You may have seen this video on the 37 Signals blog, but it was so evocative for me that I wanted to add a few additional thoughts. First of all, I’m a big Ira Glass fan. If you’ve never listened to This American Life on the radio (or the podcast on iTunes) or seen it on Showtime (or bought the shows on iTunes), I highly recommend it. It is modern documentary story telling at its finest.
In this interview excerpt, Ira Glass is talking about finding and developing the stories that will eventually make it to the show. Watch it. It’s short, ~4mins.
In their post, 37 Signals author Matt focused on the ‘less is more’ theme, how we have to be relentless ‘killers’ in order to maintain focus in our design. This is one of the reasons I started this blog. An efficient process should lead to a focused design. 37 Signals already addressed this, so I wanted to talk about some of the other points in the video.
Glass says that his team spends most of their time not in production or editing, but in looking for the story. In user experience, that is our focus as well, finding the meaningful story that dramatically improves the product for our users and justifies the development efforts. We talk to people, understand them, and figure out the plot of our users’ experience and design how we will bring it to resolution.
He talks about interviewing people constantly so that you will eventually find that one person with the really evocative story that will be meaningful. If you’ve done usability testing, ethnographic research or some related activity, I’m sure you’ve had this experience. You see a trend developing and there is one person who expresses the need in such a succinct and memorable way that it solidifies your understanding of the problem. Sometimes it’s the opposite, where there is not a trend, but you hear a story from one user that you may not have heard from anyone else, but based on what you know, it feels true and universal.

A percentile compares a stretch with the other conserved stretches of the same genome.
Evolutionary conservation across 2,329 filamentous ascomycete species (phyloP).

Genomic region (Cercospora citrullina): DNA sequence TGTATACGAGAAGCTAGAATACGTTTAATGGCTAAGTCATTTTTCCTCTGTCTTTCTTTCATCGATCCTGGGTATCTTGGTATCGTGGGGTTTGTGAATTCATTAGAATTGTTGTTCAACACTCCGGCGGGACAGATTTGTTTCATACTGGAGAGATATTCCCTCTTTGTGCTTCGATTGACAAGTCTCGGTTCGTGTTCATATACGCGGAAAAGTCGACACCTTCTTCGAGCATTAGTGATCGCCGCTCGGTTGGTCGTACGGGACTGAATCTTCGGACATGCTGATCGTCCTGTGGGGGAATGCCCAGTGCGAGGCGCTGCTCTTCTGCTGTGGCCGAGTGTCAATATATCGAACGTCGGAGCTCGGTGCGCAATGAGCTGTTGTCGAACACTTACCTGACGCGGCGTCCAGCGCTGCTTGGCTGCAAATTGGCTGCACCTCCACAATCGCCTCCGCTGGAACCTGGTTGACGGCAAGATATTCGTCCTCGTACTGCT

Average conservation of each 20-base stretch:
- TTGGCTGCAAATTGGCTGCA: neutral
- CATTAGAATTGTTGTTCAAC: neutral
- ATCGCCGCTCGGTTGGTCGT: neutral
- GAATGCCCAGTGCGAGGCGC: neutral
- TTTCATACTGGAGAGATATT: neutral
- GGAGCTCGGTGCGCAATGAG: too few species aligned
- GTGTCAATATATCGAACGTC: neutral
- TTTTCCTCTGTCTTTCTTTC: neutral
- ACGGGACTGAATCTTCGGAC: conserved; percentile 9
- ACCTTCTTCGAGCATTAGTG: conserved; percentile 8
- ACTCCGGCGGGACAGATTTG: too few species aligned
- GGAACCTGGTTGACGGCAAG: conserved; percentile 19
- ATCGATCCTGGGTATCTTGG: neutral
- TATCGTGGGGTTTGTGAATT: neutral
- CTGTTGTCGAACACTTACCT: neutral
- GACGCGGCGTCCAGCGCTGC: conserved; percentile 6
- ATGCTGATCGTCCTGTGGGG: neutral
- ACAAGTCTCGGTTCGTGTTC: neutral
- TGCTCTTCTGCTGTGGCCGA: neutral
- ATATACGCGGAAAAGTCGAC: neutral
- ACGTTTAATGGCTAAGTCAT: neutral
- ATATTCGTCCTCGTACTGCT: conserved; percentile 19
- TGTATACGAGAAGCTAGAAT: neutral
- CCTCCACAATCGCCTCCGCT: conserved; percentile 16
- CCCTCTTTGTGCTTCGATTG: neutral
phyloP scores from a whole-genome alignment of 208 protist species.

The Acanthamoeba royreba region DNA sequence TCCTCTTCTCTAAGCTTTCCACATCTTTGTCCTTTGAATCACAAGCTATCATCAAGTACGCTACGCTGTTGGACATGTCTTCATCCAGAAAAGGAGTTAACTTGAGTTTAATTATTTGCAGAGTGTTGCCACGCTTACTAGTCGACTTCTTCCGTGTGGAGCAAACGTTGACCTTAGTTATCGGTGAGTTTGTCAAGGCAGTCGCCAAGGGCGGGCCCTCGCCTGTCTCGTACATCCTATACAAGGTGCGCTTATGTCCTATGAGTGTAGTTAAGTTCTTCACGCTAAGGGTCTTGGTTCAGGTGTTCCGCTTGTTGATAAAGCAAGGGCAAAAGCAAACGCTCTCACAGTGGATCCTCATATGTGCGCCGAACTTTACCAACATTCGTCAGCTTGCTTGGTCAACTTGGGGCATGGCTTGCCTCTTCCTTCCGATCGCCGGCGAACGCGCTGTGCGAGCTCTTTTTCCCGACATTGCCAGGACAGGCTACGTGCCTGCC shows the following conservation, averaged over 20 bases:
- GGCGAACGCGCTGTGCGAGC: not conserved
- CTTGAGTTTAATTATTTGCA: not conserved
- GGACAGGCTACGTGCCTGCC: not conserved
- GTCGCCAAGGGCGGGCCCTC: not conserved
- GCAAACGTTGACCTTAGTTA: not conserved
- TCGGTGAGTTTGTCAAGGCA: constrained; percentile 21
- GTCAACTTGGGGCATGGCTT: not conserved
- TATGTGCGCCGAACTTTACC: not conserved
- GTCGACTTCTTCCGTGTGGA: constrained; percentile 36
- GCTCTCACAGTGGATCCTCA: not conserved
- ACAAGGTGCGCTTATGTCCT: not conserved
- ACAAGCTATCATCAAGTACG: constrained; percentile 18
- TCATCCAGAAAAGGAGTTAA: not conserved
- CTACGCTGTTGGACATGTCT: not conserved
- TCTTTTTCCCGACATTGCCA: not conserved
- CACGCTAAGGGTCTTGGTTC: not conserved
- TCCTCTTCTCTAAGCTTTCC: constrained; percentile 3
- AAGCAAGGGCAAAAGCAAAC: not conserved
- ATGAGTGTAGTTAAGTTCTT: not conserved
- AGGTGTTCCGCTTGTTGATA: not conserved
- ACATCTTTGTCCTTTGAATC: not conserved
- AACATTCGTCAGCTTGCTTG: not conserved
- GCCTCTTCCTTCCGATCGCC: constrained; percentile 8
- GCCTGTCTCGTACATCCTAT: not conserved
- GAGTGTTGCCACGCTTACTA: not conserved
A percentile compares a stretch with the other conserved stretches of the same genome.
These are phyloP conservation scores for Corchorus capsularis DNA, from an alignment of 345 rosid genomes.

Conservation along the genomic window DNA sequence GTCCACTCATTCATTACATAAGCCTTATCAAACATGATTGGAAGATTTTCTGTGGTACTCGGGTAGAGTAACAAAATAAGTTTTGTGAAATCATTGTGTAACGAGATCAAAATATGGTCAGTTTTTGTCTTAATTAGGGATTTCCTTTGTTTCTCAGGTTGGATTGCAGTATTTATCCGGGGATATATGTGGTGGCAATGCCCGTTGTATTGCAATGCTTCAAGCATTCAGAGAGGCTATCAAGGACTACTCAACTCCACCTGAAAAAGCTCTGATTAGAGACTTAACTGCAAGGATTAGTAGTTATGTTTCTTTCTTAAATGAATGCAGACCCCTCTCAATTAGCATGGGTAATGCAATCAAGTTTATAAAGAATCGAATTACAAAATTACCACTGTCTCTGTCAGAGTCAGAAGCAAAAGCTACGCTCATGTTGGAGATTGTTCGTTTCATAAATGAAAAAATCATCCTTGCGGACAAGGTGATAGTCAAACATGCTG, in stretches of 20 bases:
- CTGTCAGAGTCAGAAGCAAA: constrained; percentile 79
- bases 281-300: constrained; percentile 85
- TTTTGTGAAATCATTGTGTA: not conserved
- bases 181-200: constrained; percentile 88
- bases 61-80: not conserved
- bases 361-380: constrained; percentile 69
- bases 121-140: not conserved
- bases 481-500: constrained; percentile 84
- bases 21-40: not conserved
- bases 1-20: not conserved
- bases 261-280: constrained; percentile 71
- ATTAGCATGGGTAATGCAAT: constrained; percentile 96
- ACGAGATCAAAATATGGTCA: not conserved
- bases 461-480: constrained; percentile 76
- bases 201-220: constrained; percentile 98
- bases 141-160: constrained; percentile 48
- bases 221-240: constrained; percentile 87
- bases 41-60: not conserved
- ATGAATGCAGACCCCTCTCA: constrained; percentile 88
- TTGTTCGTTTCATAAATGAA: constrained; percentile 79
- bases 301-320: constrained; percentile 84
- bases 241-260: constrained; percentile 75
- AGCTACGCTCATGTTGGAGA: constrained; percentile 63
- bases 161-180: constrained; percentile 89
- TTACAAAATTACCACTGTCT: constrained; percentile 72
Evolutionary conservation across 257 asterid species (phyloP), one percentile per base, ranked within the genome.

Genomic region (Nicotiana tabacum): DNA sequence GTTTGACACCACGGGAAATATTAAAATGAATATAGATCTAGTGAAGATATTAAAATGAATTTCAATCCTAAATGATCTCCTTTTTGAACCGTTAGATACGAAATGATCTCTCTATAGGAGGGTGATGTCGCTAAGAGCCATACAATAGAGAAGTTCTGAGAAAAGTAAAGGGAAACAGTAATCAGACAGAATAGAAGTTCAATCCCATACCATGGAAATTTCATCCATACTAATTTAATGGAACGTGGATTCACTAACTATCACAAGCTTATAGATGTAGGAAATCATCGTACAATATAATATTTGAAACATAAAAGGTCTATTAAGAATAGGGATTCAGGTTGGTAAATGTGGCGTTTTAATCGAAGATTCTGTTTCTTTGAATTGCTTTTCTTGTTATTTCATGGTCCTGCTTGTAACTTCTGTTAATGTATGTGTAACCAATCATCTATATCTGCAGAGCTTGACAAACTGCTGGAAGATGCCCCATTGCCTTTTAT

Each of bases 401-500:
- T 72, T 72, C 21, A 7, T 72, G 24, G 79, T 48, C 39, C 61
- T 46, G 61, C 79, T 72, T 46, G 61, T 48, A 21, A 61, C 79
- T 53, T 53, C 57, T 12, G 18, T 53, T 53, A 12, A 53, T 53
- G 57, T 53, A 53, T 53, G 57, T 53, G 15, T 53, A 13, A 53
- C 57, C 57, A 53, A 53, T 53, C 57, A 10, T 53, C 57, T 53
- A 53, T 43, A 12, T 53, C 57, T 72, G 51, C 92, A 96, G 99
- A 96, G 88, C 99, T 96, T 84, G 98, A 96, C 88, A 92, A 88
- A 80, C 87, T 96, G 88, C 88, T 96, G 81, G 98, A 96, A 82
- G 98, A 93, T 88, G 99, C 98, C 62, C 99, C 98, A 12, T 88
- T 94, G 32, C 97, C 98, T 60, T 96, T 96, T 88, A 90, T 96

We only have these insights when we continually engage with the community.
One of the aspects of agile that I was drawn to immediately, was the emphasis on involving the users. It was exciting to read about an ‘engineering’ process that was embracing user centricity. Finally, UE and development could work together with a shared understanding of the importance of user engagement.
Unfortunately, the reality can be much more challenging. As the drive for new features increases, the time and resources available for user engagement diminish.
So what can we kill so that something better will live?